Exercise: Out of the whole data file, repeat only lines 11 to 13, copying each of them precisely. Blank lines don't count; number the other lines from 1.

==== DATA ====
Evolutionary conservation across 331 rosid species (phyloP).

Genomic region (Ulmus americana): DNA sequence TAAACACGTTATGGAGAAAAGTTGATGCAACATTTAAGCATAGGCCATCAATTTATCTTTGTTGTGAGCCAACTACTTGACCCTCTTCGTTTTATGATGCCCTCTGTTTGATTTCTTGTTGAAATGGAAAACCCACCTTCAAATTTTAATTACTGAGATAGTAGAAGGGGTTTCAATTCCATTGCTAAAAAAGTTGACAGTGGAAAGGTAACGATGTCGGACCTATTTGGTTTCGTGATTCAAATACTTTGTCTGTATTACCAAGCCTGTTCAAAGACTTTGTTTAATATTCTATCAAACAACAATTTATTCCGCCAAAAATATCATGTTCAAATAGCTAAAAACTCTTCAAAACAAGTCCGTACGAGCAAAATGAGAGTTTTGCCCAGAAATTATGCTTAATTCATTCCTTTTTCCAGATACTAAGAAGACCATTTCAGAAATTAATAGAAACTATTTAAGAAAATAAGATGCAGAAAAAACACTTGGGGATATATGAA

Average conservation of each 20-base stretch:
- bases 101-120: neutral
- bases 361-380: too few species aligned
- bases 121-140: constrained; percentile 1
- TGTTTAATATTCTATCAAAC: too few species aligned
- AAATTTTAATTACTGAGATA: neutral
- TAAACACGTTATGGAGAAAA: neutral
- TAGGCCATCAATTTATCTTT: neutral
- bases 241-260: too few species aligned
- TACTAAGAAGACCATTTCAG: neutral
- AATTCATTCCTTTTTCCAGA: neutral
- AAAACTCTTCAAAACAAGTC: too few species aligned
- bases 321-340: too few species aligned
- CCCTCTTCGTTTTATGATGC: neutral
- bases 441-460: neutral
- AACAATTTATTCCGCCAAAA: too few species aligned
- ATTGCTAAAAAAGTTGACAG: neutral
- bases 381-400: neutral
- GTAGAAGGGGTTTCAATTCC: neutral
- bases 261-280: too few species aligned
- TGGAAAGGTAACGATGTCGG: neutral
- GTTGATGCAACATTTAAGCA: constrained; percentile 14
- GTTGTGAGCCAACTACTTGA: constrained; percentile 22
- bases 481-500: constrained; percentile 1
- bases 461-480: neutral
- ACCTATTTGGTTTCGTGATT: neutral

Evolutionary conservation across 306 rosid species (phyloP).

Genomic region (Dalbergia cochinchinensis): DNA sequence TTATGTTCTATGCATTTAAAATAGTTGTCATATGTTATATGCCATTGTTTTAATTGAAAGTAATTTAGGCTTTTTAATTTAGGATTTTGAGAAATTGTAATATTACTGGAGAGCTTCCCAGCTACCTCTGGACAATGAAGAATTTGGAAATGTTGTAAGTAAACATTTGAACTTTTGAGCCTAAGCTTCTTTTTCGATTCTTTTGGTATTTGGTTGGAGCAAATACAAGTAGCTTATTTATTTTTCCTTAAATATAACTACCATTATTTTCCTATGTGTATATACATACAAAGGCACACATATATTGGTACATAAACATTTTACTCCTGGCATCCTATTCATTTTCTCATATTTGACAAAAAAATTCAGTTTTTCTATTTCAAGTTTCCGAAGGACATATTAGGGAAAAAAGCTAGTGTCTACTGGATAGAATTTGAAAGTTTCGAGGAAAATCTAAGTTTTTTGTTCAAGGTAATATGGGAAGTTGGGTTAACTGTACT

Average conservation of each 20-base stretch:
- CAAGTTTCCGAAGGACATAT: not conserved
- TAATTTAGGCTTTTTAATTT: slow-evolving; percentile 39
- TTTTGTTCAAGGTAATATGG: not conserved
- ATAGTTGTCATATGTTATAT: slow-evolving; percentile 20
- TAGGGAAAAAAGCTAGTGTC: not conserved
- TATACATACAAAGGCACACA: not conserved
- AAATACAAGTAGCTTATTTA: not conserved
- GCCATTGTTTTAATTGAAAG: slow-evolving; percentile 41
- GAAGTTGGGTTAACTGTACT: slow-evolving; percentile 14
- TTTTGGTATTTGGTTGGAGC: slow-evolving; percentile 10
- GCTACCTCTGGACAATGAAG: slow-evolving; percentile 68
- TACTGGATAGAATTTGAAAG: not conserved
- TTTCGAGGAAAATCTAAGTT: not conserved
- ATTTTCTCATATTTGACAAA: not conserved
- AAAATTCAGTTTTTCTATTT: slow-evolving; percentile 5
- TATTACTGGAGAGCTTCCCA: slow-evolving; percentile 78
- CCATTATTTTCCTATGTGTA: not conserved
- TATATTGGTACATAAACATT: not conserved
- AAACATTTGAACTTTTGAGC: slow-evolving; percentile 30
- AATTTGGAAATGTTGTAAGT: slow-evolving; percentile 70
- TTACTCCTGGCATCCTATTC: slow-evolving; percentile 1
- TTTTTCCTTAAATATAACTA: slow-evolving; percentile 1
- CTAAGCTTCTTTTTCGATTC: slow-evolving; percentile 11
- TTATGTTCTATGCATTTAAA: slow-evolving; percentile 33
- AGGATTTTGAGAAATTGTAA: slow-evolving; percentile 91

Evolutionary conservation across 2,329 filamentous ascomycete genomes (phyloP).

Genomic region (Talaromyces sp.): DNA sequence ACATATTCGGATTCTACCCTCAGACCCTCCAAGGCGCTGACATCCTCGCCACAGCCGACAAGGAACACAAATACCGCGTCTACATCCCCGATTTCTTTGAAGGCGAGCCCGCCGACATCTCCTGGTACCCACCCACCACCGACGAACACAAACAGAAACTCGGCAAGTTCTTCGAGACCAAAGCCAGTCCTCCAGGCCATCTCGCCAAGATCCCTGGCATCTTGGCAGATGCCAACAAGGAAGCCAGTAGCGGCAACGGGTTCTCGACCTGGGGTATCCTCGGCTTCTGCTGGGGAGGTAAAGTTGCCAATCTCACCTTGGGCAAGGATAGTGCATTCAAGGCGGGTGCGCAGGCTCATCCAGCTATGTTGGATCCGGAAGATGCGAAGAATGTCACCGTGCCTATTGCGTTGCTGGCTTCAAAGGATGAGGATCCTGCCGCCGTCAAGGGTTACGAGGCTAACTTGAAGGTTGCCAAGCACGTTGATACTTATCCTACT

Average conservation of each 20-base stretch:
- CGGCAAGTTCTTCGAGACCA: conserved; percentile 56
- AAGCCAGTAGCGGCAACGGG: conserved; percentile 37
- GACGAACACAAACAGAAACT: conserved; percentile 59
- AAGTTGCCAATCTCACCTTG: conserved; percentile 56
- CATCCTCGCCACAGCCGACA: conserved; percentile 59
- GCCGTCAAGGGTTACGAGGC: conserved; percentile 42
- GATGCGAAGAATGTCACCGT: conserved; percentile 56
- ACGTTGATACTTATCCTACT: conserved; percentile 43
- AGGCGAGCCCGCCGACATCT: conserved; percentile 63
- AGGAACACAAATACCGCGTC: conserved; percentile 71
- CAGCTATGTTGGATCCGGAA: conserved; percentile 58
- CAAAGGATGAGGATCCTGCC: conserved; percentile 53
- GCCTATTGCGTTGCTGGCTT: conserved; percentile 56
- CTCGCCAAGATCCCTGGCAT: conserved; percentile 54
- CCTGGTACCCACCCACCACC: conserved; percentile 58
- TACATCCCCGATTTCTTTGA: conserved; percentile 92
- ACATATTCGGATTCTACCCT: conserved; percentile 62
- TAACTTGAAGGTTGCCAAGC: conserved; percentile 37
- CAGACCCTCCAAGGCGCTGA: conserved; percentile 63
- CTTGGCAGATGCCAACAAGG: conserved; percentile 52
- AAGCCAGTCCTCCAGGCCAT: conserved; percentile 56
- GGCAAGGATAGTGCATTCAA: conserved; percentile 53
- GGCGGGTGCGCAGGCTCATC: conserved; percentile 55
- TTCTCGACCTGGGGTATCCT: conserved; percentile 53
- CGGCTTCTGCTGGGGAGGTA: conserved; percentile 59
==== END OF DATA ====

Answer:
- bases 241-260: too few species aligned
- TACTAAGAAGACCATTTCAG: neutral
- AATTCATTCCTTTTTCCAGA: neutral